Our teens are dying in wrecks; we must take action

Published 12:00 am Sunday, October 18, 2009

By Mendee Williams
For the Salisbury Post
On July 11, 2009, at 3 a.m., I awoke to a haunting knock at my door.
It was a parent’s worst nightmare. I had lost my son, Gregory Lee Terry, 18, in a car accident.
Over the last several years, the number of teen deaths by motor vehicle continues to escalate, especially in Rowan County. It seems like a lot of the young people who have perished went to West Rowan High School. Curtis, Andrew, Joe, Greg, Marc. Those are just the ones that I am familiar with. All of these young men lost their lives in an auto accident.
Are our teenagers really ready for such a big responsiblity at this very young age? It’s a fact that in males under the age of 21, their brains aren’t completely developed. They have no concept of fear, or of consequences for their actions. Do our teenagers really have the respect they need to be trusted behind the wheel? Not only are we putting their lives in danger, but all those they may pass on the road. Do they fully understand how dangerous our roads are?
How many 16-year-old kids do you know who just started driving, and yet after being warned about talking on their cell phones while behind the wheel, they do it any way? People, this is scary!
I had told Greg, after Joe’s death, that even back when I went to school, there was always one boy before graduation, and one after graduation, who died in an accident. I just never knew how close that would hit home.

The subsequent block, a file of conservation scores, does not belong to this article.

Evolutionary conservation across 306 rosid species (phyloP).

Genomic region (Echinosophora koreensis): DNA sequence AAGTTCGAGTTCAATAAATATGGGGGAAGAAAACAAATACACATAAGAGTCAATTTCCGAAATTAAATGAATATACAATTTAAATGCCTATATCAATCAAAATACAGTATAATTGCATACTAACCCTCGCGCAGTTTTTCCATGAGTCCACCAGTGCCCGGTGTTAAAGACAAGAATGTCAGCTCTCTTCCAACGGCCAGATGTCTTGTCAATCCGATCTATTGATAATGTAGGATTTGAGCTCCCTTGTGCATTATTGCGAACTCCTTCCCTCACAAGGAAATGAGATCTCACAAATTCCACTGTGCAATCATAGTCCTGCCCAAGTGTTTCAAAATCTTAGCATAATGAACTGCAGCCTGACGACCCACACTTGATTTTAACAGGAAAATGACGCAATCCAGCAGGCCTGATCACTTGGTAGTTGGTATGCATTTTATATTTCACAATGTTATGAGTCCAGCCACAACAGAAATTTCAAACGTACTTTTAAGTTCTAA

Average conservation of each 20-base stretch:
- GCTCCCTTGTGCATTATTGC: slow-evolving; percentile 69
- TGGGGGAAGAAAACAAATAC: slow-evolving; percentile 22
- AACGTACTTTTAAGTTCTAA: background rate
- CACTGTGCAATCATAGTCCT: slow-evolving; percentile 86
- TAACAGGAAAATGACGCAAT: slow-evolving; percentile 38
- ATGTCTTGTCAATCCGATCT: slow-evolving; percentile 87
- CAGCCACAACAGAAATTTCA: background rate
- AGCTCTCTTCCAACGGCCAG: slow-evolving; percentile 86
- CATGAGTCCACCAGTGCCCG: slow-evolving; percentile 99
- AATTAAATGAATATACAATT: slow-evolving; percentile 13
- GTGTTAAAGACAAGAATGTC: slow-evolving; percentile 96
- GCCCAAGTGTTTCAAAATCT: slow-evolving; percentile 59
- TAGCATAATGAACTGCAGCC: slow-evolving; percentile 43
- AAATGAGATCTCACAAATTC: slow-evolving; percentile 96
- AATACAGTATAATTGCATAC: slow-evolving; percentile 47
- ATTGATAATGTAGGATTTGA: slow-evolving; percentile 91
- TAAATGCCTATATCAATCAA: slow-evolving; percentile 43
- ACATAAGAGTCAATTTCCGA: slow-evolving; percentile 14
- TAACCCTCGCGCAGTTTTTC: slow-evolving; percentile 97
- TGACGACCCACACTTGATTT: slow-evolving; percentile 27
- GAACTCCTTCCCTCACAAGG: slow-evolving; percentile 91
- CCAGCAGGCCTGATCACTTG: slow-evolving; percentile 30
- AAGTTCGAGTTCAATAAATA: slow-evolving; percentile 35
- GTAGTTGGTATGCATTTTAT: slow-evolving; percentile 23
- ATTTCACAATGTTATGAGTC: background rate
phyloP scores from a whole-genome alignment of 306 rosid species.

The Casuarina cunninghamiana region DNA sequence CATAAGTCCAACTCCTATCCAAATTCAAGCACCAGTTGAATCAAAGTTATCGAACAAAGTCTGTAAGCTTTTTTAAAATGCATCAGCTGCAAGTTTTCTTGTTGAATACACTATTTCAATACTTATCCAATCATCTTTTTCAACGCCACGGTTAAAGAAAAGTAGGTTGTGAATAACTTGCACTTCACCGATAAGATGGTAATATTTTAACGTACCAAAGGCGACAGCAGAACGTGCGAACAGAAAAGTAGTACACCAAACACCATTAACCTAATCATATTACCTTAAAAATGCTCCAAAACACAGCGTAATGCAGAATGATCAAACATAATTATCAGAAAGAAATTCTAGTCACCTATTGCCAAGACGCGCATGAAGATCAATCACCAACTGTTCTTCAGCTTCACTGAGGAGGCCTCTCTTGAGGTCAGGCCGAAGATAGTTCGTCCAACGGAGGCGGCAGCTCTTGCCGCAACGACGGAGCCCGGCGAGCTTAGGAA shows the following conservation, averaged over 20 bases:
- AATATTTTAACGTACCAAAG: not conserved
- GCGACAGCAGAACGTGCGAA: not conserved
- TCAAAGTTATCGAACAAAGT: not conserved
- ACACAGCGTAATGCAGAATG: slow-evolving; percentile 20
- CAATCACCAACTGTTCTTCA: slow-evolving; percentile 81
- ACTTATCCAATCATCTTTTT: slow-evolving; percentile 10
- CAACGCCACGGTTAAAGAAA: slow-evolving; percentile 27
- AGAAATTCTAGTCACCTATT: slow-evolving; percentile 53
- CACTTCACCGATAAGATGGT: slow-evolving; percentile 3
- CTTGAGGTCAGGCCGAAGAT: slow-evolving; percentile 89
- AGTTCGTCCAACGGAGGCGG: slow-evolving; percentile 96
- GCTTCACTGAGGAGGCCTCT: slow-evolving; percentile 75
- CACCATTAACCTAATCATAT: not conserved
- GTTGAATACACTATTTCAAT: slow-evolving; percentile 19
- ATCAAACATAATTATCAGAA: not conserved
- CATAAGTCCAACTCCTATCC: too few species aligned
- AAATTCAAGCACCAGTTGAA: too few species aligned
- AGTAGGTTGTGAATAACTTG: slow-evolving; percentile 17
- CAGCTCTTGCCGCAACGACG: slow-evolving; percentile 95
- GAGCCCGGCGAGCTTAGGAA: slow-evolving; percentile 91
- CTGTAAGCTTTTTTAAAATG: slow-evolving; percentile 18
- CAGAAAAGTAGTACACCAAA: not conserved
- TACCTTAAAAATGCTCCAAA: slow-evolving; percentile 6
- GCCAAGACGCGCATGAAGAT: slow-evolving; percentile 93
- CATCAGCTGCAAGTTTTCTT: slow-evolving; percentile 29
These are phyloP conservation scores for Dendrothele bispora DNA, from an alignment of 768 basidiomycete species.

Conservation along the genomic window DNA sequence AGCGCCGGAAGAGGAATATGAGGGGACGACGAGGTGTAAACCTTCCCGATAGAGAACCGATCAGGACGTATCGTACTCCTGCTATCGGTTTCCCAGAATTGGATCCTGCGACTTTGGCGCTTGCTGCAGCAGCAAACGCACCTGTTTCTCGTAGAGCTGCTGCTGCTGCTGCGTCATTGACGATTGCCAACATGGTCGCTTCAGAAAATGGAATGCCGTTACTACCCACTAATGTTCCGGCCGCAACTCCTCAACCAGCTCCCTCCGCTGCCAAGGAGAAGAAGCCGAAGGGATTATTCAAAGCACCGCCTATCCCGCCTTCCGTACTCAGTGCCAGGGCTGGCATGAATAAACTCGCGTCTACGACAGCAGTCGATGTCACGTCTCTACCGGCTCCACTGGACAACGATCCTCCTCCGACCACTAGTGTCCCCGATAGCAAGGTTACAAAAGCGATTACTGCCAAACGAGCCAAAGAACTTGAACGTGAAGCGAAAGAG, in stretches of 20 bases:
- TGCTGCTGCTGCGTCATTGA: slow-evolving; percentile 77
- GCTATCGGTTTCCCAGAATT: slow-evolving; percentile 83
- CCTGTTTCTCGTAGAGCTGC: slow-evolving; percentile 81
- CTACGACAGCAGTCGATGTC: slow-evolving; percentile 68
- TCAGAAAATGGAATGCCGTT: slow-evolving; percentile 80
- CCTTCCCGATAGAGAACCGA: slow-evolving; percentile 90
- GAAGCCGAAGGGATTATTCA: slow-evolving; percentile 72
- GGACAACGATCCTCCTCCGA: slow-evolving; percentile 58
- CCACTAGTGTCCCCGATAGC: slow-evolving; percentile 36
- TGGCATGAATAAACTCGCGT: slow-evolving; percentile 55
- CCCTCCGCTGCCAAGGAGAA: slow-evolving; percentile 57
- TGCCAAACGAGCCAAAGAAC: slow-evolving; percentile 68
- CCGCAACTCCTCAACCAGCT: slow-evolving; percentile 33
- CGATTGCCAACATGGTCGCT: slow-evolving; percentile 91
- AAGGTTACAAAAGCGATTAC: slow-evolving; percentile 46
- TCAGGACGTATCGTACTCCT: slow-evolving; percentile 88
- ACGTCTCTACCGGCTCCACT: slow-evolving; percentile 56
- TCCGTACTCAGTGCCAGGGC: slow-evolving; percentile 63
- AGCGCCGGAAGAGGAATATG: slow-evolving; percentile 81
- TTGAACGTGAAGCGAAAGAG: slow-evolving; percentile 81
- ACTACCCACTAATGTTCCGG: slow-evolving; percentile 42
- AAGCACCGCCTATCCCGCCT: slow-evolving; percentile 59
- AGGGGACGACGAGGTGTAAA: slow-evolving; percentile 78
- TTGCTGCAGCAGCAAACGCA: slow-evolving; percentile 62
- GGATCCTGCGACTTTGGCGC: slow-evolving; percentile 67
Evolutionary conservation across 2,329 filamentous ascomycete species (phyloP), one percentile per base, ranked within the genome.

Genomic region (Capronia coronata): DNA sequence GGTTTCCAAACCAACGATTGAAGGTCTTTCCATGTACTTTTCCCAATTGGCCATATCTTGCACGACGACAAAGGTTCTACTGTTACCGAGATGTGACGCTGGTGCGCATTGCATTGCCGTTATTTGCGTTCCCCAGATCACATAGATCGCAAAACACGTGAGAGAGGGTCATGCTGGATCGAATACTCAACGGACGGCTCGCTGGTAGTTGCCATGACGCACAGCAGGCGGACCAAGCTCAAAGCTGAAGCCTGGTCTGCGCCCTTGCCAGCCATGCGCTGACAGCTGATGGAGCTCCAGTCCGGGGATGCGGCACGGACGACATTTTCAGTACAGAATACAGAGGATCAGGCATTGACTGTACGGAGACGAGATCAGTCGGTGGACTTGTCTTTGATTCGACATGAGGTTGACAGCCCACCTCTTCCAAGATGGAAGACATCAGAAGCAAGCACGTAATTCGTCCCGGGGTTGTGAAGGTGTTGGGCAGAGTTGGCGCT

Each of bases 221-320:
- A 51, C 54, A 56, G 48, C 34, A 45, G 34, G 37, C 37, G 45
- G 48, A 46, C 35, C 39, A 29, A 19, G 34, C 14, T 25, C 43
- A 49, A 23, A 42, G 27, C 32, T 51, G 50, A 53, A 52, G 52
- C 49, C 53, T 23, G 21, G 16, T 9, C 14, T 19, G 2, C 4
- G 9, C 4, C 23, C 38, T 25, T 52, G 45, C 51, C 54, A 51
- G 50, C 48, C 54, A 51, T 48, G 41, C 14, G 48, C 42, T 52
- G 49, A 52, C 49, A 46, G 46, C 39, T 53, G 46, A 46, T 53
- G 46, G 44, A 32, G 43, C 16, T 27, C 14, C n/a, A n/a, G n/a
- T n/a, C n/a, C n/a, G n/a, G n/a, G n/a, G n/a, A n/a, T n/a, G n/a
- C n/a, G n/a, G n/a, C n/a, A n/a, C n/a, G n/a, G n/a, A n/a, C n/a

We must find a way to reach our children, to make them understand how precious life is. We must make them understand how important it is to respect the potential dangers of driving a car.
It’s not always the kids’ fault. We need to teach them defensive driving also. We need to do whatever it takes to save the life of another child. The next one may be your own. I hope that it’s not. I never thought it would be mine either.
If you find yourself or someone you love in this situation, there is a support group that has helped me so very much. It’s called the Circle of Hope. It is a group of parents who meet once a month, and as needed, to help each other through this very painful ordeal. You may call 704-630-0319 for more information.
What can we do to help solve this problem? We must do something! These are our children, our future!
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Mendee Williams lives in Mount Ulla. Her son, Gregory, was a 2009 graduate of West Rowan High School.